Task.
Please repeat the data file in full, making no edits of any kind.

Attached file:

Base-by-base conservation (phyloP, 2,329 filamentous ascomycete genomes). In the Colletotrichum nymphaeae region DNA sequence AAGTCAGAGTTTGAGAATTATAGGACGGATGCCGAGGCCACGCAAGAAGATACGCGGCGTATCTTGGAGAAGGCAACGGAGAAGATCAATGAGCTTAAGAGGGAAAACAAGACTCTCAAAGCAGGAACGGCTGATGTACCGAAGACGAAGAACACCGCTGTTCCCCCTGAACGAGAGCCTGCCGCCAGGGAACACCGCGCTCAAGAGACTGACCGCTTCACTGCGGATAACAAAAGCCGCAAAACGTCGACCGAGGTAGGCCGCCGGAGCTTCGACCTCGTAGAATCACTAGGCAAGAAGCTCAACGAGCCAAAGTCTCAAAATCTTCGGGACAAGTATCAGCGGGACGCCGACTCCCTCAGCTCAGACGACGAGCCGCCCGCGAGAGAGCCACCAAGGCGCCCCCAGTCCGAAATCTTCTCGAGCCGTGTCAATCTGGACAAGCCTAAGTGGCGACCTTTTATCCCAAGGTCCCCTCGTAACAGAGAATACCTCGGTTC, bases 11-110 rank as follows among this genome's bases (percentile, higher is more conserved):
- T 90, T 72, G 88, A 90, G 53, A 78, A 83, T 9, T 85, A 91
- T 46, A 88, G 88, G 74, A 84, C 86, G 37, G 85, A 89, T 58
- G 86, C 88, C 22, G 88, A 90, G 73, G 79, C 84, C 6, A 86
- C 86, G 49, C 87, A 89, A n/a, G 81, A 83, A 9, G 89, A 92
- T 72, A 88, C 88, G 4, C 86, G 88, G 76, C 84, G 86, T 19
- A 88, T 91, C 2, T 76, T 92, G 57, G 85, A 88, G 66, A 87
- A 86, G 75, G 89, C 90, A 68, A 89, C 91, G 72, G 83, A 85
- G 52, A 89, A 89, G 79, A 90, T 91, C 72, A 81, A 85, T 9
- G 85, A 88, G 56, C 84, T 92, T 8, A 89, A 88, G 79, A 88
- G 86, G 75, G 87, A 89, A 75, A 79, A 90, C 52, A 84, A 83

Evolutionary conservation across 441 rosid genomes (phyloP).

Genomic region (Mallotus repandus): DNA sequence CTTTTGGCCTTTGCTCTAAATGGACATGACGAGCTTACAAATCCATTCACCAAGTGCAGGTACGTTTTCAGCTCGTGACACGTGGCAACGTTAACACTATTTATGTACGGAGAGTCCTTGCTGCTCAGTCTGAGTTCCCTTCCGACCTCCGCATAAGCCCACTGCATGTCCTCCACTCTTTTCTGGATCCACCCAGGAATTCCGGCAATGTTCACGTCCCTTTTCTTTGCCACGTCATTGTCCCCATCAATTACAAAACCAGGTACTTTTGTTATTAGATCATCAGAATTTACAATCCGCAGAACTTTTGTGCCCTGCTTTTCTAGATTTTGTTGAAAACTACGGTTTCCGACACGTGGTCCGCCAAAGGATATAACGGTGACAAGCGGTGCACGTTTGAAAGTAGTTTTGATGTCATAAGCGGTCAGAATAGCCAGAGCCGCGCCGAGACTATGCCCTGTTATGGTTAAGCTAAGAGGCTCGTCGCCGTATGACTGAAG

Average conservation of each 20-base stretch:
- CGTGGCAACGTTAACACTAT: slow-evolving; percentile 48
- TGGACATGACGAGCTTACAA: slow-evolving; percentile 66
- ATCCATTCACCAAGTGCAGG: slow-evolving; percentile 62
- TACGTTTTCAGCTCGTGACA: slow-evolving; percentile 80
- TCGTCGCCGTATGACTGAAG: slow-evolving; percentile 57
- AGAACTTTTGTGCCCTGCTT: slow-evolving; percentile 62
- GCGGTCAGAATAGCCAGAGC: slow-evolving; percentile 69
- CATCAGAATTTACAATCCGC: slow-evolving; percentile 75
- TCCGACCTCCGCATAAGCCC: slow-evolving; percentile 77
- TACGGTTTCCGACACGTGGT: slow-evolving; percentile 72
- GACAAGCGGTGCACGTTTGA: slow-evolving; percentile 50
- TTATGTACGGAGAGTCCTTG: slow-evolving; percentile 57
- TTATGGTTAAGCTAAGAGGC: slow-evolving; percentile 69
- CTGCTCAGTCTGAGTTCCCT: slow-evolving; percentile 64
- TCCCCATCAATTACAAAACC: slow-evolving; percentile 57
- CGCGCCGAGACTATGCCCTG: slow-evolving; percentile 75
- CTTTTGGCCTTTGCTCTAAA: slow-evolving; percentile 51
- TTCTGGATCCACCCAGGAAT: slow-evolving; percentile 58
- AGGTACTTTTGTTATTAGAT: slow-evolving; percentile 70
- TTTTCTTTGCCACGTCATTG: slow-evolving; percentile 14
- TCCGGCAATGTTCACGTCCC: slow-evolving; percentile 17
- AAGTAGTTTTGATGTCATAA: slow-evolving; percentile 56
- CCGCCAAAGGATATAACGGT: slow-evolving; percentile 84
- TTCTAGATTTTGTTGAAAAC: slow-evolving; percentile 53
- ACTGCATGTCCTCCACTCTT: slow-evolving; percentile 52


Base-by-base conservation (phyloP, 2,329 filamentous ascomycete genomes). In the Colletotrichum nymphaeae region DNA sequence AAGTCAGAGTTTGAGAATTATAGGACGGATGCCGAGGCCACGCAAGAAGATACGCGGCGTATCTTGGAGAAGGCAACGGAGAAGATCAATGAGCTTAAGAGGGAAAACAAGACTCTCAAAGCAGGAACGGCTGATGTACCGAAGACGAAGAACACCGCTGTTCCCCCTGAACGAGAGCCTGCCGCCAGGGAACACCGCGCTCAAGAGACTGACCGCTTCACTGCGGATAACAAAAGCCGCAAAACGTCGACCGAGGTAGGCCGCCGGAGCTTCGACCTCGTAGAATCACTAGGCAAGAAGCTCAACGAGCCAAAGTCTCAAAATCTTCGGGACAAGTATCAGCGGGACGCCGACTCCCTCAGCTCAGACGACGAGCCGCCCGCGAGAGAGCCACCAAGGCGCCCCCAGTCCGAAATCTTCTCGAGCCGTGTCAATCTGGACAAGCCTAAGTGGCGACCTTTTATCCCAAGGTCCCCTCGTAACAGAGAATACCTCGGTTC, bases 11-110 rank as follows among this genome's bases (percentile, higher is more conserved):
- T 90, T 72, G 88, A 90, G 53, A 78, A 83, T 9, T 85, A 91
- T 46, A 88, G 88, G 74, A 84, C 86, G 37, G 85, A 89, T 58
- G 86, C 88, C 22, G 88, A 90, G 73, G 79, C 84, C 6, A 86
- C 86, G 49, C 87, A 89, A n/a, G 81, A 83, A 9, G 89, A 92
- T 72, A 88, C 88, G 4, C 86, G 88, G 76, C 84, G 86, T 19
- A 88, T 91, C 2, T 76, T 92, G 57, G 85, A 88, G 66, A 87
- A 86, G 75, G 89, C 90, A 68, A 89, C 91, G 72, G 83, A 85
- G 52, A 89, A 89, G 79, A 90, T 91, C 72, A 81, A 85, T 9
- G 85, A 88, G 56, C 84, T 92, T 8, A 89, A 88, G 79, A 88
- G 86, G 75, G 87, A 89, A 75, A 79, A 90, C 52, A 84, A 83

Evolutionary conservation across 441 rosid genomes (phyloP).

Genomic region (Mallotus repandus): DNA sequence CTTTTGGCCTTTGCTCTAAATGGACATGACGAGCTTACAAATCCATTCACCAAGTGCAGGTACGTTTTCAGCTCGTGACACGTGGCAACGTTAACACTATTTATGTACGGAGAGTCCTTGCTGCTCAGTCTGAGTTCCCTTCCGACCTCCGCATAAGCCCACTGCATGTCCTCCACTCTTTTCTGGATCCACCCAGGAATTCCGGCAATGTTCACGTCCCTTTTCTTTGCCACGTCATTGTCCCCATCAATTACAAAACCAGGTACTTTTGTTATTAGATCATCAGAATTTACAATCCGCAGAACTTTTGTGCCCTGCTTTTCTAGATTTTGTTGAAAACTACGGTTTCCGACACGTGGTCCGCCAAAGGATATAACGGTGACAAGCGGTGCACGTTTGAAAGTAGTTTTGATGTCATAAGCGGTCAGAATAGCCAGAGCCGCGCCGAGACTATGCCCTGTTATGGTTAAGCTAAGAGGCTCGTCGCCGTATGACTGAAG

Average conservation of each 20-base stretch:
- CGTGGCAACGTTAACACTAT: slow-evolving; percentile 48
- TGGACATGACGAGCTTACAA: slow-evolving; percentile 66
- ATCCATTCACCAAGTGCAGG: slow-evolving; percentile 62
- TACGTTTTCAGCTCGTGACA: slow-evolving; percentile 80
- TCGTCGCCGTATGACTGAAG: slow-evolving; percentile 57
- AGAACTTTTGTGCCCTGCTT: slow-evolving; percentile 62
- GCGGTCAGAATAGCCAGAGC: slow-evolving; percentile 69
- CATCAGAATTTACAATCCGC: slow-evolving; percentile 75
- TCCGACCTCCGCATAAGCCC: slow-evolving; percentile 77
- TACGGTTTCCGACACGTGGT: slow-evolving; percentile 72
- GACAAGCGGTGCACGTTTGA: slow-evolving; percentile 50
- TTATGTACGGAGAGTCCTTG: slow-evolving; percentile 57
- TTATGGTTAAGCTAAGAGGC: slow-evolving; percentile 69
- CTGCTCAGTCTGAGTTCCCT: slow-evolving; percentile 64
- TCCCCATCAATTACAAAACC: slow-evolving; percentile 57
- CGCGCCGAGACTATGCCCTG: slow-evolving; percentile 75
- CTTTTGGCCTTTGCTCTAAA: slow-evolving; percentile 51
- TTCTGGATCCACCCAGGAAT: slow-evolving; percentile 58
- AGGTACTTTTGTTATTAGAT: slow-evolving; percentile 70
- TTTTCTTTGCCACGTCATTG: slow-evolving; percentile 14
- TCCGGCAATGTTCACGTCCC: slow-evolving; percentile 17
- AAGTAGTTTTGATGTCATAA: slow-evolving; percentile 56
- CCGCCAAAGGATATAACGGT: slow-evolving; percentile 84
- TTCTAGATTTTGTTGAAAAC: slow-evolving; percentile 53
- ACTGCATGTCCTCCACTCTT: slow-evolving; percentile 52